I’m a liberal, a progressive. With over half the voters in this country in shock, the majority who voted for Secretary Clinton, the atmosphere in this country has turned toxic to us. Many of us worked hard for her victory, which, the polls assured us, was imminent. Some of us donated money, made phone calls, went door to door, even did texting campaigns. Others of us spoke up whenever and wherever we could. We worked hard. And this has hit us hard.

Beyond the loss, this is what has elevated my dismay. Some are using their victory to spread the messages of hate and violence. I’ve read of school children being taunted and beaten up for their dress or their race. The KKK is openly celebrating. These things would not have happened a few months ago. Those of us who are mourning are grieving for the loss of civility as well as the dream of electing a capable woman president who would have worked for the ones being tormented.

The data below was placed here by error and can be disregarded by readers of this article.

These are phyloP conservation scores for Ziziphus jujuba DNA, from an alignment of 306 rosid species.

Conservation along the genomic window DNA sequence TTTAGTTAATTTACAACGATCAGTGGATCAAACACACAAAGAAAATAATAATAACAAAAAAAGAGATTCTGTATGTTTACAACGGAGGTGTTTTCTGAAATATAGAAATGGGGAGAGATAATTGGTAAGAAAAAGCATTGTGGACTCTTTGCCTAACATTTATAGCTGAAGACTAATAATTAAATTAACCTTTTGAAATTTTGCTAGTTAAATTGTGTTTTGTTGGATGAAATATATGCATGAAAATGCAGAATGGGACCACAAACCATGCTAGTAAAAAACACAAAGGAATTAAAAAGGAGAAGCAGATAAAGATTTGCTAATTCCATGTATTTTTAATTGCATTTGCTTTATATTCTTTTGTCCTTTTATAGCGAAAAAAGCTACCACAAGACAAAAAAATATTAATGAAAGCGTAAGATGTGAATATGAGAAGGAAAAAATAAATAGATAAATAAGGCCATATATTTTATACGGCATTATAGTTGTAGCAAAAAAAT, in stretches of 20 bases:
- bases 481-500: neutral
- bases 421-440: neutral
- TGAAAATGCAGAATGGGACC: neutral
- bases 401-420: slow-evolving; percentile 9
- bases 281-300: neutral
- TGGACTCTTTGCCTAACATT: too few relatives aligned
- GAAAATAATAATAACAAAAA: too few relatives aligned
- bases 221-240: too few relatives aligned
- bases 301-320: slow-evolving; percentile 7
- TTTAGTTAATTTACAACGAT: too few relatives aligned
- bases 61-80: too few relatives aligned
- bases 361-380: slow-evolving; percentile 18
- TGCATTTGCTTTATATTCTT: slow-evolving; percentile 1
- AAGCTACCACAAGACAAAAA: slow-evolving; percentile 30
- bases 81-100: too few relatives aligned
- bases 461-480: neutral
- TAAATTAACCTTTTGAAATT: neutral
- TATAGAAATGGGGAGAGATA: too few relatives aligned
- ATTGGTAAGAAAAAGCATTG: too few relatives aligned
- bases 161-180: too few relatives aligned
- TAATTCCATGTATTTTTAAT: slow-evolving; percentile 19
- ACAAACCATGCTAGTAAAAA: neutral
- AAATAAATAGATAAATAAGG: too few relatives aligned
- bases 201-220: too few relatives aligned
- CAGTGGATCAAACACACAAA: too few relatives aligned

But that’s not why I’m writing this blog today. It’s self-serving, certainly, but I hope these words can help some others who are grieving. My therapists have always said that the antidote to my depressions is writing. So I feel I have to write about this in an attempt not to slide into a pit so deep that it will take months to crawl back out of.


There are many calling for action, saying it’s time to get over “this” and to move on. I’m glad they’re able to do this. But many of us can’t.